Manufacturing for safety
Details emerge of dumped road schemes
Civil engineering contractors’ relief after the Comprehensive Spending Review lasted only a few hours as a raft of scrapped road schemes was published last night by the Department for Transport.
The £1bn A14 Ellington to Fen Ditton scheme was the biggest casualty after the department ruled it was “unaffordable under any reasonable future funding scenario” and withdrew it from the Highways Agency programme.
The scheme was being worked-up by a Costain/Skanska joint venture under the Early Contractor Involvement initiative.
The other cancelled major projects worth more than £300m are:
A21 Kippings Cross to Lamberhurst
A19 Moor Farm
A19 Seaton Burn Interchange
A21 Baldslow Interchange
A21 Flimwell to Robertsbridge
A1 Leeming to Barton
A47 Blofield to North Burlingham
Capital spending by the Highways Agency will fall to a yearly low of £877m in 2013/14 from the current level of £1.57bn.
Annual maintenance spending on the national network will also fall to £714m by 2014/15 compared to spending of £748m in 2010/11.
CECA National Director Rosemary Beales said: “Contractors were aware that in order to substantially reduce the deficit transport infrastructure would have to play a part in the necessary cuts.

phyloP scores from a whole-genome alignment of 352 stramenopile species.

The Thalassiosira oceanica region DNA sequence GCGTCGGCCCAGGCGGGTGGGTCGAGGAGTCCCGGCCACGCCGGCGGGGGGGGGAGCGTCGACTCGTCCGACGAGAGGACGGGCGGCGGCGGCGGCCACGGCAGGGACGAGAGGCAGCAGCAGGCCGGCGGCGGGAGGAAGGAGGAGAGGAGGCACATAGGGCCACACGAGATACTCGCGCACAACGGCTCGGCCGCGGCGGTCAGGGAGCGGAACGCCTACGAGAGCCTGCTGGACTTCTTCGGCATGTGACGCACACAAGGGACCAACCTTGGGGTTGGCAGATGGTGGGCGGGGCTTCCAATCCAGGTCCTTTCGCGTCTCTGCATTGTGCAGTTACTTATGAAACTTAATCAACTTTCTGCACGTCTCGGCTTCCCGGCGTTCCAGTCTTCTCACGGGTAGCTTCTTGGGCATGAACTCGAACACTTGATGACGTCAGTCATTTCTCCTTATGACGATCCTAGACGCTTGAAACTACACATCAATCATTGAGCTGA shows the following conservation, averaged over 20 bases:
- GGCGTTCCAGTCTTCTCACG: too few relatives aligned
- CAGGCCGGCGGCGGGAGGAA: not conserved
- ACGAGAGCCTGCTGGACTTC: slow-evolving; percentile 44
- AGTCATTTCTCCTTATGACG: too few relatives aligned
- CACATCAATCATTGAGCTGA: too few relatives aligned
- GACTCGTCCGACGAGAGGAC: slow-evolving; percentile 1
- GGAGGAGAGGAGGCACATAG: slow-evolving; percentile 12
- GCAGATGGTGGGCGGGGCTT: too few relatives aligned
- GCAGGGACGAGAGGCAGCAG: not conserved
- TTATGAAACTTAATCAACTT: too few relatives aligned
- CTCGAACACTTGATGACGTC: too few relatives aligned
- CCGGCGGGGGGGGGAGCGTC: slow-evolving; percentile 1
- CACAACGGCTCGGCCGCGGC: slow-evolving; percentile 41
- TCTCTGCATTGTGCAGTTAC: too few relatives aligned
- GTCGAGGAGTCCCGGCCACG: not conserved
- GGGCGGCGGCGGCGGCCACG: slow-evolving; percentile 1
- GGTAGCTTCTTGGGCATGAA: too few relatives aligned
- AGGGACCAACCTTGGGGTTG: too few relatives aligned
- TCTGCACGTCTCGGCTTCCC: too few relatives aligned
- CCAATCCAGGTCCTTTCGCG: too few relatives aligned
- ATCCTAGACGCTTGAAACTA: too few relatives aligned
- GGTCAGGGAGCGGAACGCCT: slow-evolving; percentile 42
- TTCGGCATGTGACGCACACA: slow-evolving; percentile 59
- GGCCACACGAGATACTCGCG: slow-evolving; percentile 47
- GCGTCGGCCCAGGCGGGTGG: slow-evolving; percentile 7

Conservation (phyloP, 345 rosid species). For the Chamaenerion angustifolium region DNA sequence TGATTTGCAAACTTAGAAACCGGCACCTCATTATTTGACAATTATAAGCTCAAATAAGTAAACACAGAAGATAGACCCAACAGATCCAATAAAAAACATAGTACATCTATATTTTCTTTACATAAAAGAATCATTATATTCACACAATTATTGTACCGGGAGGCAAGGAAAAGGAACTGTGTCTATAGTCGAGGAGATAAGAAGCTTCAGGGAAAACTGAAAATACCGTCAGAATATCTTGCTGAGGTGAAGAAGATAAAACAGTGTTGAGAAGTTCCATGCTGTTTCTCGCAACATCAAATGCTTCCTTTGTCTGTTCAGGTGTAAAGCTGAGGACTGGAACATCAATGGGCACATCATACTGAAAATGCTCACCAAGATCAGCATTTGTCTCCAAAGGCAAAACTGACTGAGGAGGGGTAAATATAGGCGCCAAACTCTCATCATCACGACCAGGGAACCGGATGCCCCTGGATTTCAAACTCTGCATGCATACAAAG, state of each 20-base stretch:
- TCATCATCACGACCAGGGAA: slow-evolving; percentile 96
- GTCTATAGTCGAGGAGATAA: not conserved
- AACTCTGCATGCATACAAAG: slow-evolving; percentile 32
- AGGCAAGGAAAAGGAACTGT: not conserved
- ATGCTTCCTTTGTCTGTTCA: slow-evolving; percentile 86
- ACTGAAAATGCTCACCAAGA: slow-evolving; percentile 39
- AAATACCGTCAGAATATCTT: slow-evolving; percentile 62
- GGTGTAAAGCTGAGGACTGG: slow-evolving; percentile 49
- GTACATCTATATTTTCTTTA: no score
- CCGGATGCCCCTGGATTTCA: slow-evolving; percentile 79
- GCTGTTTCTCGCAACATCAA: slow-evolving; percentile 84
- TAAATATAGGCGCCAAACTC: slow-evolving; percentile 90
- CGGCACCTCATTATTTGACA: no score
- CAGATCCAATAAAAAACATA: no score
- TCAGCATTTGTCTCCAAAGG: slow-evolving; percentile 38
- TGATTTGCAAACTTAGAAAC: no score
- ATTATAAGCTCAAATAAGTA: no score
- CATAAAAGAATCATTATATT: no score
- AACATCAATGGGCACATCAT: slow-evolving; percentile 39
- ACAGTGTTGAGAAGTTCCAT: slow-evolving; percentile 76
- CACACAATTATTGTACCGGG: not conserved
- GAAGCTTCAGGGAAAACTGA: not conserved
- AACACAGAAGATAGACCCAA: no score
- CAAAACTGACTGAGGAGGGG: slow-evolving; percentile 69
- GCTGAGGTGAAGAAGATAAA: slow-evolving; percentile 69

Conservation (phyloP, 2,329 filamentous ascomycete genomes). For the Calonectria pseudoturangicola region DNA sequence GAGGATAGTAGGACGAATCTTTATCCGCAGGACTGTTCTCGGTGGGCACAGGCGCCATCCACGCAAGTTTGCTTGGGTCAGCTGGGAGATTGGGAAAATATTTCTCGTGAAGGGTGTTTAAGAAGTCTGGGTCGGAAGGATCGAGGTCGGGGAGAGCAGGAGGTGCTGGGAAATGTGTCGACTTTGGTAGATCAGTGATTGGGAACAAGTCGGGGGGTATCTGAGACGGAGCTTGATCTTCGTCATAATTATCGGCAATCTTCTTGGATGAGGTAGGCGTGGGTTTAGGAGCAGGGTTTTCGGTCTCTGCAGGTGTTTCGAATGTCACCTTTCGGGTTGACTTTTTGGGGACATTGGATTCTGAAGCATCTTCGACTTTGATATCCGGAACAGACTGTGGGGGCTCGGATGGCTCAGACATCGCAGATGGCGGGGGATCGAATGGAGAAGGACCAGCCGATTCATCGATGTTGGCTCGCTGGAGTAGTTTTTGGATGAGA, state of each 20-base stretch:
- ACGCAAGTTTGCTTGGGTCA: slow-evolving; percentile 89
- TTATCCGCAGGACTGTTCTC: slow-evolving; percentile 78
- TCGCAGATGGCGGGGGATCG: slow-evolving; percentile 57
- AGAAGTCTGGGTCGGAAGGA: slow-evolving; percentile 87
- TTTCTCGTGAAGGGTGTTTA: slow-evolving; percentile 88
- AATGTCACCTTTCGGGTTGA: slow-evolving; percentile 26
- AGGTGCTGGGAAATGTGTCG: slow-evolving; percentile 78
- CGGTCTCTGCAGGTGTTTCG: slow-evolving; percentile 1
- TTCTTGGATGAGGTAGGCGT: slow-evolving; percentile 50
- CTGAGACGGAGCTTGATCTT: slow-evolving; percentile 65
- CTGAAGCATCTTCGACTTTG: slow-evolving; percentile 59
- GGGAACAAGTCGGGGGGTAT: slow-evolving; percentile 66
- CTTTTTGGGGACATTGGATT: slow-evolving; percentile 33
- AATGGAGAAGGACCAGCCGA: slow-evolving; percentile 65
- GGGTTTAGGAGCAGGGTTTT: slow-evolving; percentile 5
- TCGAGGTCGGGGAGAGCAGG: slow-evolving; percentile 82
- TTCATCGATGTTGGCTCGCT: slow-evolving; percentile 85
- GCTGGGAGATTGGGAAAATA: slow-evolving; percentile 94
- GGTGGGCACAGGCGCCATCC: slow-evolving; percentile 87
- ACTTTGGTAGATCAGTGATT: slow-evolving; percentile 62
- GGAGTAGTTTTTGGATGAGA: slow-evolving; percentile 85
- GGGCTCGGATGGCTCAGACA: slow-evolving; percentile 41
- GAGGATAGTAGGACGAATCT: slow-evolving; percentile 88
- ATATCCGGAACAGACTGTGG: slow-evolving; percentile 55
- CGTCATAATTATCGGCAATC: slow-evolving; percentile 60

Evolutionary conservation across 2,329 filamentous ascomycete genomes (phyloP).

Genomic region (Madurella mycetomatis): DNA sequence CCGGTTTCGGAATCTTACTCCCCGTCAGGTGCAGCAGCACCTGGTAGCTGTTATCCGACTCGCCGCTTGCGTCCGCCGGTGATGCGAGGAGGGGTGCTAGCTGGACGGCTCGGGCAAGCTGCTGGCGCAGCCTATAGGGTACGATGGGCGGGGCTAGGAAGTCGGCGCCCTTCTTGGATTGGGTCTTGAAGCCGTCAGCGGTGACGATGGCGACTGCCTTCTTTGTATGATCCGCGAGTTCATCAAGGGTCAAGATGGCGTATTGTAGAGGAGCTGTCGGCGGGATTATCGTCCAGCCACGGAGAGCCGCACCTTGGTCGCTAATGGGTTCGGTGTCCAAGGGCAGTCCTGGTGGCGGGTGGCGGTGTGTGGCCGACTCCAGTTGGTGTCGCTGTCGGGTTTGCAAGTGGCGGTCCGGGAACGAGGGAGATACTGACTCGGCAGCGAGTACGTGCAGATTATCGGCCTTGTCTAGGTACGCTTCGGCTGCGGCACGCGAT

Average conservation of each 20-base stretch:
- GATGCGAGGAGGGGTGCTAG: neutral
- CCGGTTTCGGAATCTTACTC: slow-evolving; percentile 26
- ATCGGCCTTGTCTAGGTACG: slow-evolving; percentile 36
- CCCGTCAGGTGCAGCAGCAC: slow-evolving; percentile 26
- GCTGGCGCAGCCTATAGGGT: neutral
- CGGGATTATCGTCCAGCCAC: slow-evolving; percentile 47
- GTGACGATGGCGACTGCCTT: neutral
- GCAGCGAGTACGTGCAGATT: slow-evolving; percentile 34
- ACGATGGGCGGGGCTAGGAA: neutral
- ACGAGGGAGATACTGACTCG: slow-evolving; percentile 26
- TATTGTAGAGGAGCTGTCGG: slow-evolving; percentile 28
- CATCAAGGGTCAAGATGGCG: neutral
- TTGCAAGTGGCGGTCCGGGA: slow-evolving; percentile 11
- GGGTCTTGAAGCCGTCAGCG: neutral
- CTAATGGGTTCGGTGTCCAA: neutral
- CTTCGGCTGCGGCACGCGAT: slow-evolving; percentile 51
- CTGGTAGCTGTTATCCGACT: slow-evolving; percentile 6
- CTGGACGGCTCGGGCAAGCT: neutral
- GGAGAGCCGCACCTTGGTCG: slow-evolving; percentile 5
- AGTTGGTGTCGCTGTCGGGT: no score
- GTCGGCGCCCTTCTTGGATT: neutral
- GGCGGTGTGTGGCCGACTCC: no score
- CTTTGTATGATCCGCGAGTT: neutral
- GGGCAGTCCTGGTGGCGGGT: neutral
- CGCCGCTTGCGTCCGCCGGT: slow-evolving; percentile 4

“It is highly regrettable, though, that schemes in which considerable time and money have already been invested are not to go ahead.
“Our road network is congested and in many parts of the country can be highly ineffective in serving business and community needs.
“The cancellation of these schemes and the cuts in roads’ maintenance also put forward by the DfT will compound this problem.”
The Department has pledged £3bn over the next four years for local authorities to maintain the local road network and has launched an efficiency drive for contractors.
But the money represents a significant cut which sees annual maintenance spending fall from the current £871m a year to £707m in 2014/15.
Its spending statement said: “With limited resources available, the Department believes that it is essential that we continue to prioritise highways maintenance, reflecting its economic and social importance to local communities and safeguarding the largest single local public asset.
“We are therefore providing over £3 billion over the next 4 years. This takes account of the significant scope for efficiencies, for example through combining purchasing power of local authorities to drive down prices.
“To help local authorities achieve these efficiencies, we will work with local government professionals to embed sector-led best practice widely, with a time-limited fund worth £3 million in each of 2011/12 and 2012/13.”
The Highways Agency schemes which escaped the axe and will go ahead are:
The A11 in Norfolk – dualling the ‘missing link’ of single carriageway, between Fiveways junction and Thetford
The M4 and M5 north of Bristol – fixing the worst congestion spot in the South West, and easing journeys to Wales
The M1 in Derbyshire (junctions 28-31) – improving access to Sheffield using managed motorways technology
The A23 in Sussex – dealing with a key bottleneck between London and Brighton
The M62 near Leeds (junctions 25-30) – adding capacity between Yorkshire and the North West using managed motorways.
There will be less new build and maintenance work around for contractors